Most people think they know a wetland when they see one, but the delineation of wetlands for the purpose of granting permits has proven enormously controversial. According to the Environmental Protection Agency (EPA), an area is defined as a wetland when a combination of three technical criteria are met: Wetland hydrology (land that is saturated within 18 inches of the surface for more than seven days per year), Hydrophytic vegetation (a list of plants that will thrive in wet areas), and Hydric soil (mucky and peat-based soil). The continual destruction of these valuable lands is due mainly to farmers, oil and mining interests, and development groups (Russel, p.36). It is estimated that 30-40% of the original wetlands in the United States have been lost, and about 300-400,000 acres are destroyed each year (Hollis, p. 36). Recent concern has led to an increase in wetland restoration and creation to reduce the impacts of activities in or near wetlands, compensate for additional losses, and to restore or replace wetlands already degraded or destroyed (Nicholas, p. 39).
Wetlands serve many purposes and are considered one of the most productive natural systems in the world. They serve as crucial "pit-stops" for migratory bird, house several species of plants and animals, cleanse and purify water, as well as providing utilitarian needs such as flood control (Allen, p.13). If fifteen percent of the wetlands destroyed in Ohio and Iowa would have been saved (over the history of wetland destruction), then two-thirds of the destructive flooding that happened throughout 1993 in the Midwest could have been prevented saving the U.S. a great deal of money. Maintaining the protection and restoration of the nation’s wetlands is more economical than just losing them to development. Seventy-five percent of the nation’s $4-billion annual harvest of fish and seafood come form fish varieties that are dependent on wetlands for breeding and feeding (Cone, A23).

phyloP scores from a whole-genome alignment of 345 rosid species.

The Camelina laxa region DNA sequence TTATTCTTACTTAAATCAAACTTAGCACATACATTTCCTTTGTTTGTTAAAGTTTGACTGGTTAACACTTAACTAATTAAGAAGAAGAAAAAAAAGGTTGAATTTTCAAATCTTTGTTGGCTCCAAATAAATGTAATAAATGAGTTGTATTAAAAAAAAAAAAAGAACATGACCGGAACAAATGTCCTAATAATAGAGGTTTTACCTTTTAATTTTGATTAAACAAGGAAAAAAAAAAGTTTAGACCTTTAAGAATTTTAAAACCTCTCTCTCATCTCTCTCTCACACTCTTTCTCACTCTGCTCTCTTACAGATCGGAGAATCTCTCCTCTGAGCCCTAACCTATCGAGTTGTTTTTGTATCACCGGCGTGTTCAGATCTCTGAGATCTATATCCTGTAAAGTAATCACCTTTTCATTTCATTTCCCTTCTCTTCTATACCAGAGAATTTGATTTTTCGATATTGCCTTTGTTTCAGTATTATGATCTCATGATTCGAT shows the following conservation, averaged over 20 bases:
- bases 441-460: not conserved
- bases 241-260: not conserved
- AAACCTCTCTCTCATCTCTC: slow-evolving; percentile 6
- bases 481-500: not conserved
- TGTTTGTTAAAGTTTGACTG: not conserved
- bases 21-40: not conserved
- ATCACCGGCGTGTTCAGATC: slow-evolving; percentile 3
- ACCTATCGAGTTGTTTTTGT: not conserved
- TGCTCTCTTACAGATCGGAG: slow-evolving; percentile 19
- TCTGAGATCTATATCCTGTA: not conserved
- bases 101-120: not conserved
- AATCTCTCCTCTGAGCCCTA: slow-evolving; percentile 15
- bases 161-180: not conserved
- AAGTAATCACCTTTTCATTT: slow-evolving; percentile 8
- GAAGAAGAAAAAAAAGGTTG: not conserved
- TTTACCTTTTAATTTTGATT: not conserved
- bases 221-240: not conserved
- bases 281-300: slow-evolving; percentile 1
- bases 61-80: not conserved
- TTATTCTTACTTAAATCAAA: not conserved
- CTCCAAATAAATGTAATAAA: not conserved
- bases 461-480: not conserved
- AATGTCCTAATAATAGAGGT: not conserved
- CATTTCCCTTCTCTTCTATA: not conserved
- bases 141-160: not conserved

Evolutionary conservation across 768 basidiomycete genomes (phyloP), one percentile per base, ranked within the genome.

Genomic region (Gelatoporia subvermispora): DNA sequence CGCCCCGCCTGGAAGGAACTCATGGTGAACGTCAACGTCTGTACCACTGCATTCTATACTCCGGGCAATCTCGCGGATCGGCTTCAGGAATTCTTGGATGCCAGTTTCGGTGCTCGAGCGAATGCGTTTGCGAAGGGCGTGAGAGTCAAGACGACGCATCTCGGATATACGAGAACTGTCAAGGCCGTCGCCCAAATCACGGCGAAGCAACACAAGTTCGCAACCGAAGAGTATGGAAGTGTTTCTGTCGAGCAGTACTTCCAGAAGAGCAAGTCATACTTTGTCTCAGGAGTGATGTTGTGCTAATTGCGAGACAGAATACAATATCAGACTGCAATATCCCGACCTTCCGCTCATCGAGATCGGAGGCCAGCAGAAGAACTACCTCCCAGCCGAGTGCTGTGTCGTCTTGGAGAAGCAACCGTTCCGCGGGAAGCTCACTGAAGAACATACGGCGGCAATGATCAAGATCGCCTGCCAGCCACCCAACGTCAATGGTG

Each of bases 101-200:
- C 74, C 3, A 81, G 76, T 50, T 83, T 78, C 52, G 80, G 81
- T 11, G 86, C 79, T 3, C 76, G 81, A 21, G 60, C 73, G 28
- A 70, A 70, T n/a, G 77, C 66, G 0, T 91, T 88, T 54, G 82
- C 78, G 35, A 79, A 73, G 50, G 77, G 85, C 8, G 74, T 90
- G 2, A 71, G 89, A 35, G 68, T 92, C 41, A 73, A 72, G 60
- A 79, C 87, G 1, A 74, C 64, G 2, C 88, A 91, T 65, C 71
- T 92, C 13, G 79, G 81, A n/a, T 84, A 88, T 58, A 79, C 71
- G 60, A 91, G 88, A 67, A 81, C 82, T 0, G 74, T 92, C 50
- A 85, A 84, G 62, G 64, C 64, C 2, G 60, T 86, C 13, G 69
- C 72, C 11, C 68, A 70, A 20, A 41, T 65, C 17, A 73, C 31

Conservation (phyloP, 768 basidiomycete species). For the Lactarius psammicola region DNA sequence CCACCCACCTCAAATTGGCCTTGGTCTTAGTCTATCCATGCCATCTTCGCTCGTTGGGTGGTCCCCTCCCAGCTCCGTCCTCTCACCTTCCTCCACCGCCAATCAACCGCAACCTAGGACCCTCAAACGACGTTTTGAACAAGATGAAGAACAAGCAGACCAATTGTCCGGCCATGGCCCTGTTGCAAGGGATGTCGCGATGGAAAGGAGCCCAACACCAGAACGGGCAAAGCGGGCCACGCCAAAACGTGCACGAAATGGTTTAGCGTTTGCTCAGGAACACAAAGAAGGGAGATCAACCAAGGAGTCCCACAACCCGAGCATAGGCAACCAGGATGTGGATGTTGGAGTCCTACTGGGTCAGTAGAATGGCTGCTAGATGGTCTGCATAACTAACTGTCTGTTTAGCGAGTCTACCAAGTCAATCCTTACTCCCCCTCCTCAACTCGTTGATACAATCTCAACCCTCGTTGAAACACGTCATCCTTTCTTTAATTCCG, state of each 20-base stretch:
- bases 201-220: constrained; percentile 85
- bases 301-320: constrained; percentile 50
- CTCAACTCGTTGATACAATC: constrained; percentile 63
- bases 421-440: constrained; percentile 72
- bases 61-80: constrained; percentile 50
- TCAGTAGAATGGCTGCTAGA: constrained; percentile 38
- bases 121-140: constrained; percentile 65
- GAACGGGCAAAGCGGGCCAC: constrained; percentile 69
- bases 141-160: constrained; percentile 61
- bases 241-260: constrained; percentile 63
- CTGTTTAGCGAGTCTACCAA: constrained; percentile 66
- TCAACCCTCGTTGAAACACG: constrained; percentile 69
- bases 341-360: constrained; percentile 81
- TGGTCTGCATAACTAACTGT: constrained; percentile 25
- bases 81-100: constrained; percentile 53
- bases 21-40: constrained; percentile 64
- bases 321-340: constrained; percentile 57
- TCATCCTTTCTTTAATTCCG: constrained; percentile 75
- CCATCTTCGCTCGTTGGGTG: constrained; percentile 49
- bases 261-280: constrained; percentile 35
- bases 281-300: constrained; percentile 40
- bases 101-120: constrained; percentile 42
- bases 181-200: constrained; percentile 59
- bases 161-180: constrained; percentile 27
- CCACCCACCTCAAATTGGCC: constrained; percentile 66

Wetland restoration is more complex that it may appear on the surface. Random transplantation of plants will not qualify as restoration. Wetland restoration and creation proposals must be viewed with great care, particularly where promises are made to restore or recreate a natural system in exchange for a permit to destroy or degrade an existing more or less natural system (Abalone, p.15). Expertise in planning and careful project supervision at all project phases is essential. Careful attention to wetland hydrology is needed in design because different sites will require specific alterations, that is to say, there is no "cook-book" approach to wetland restoration. Wetlands should be designed to be self-sustaining systems. There should be no need for continued water level manipulation after establishment. Restoration should be favored over creation, as it is extremely difficult to create a natural habitat, and there is a much greater success rate in restoring wetlands (MacDonald, p....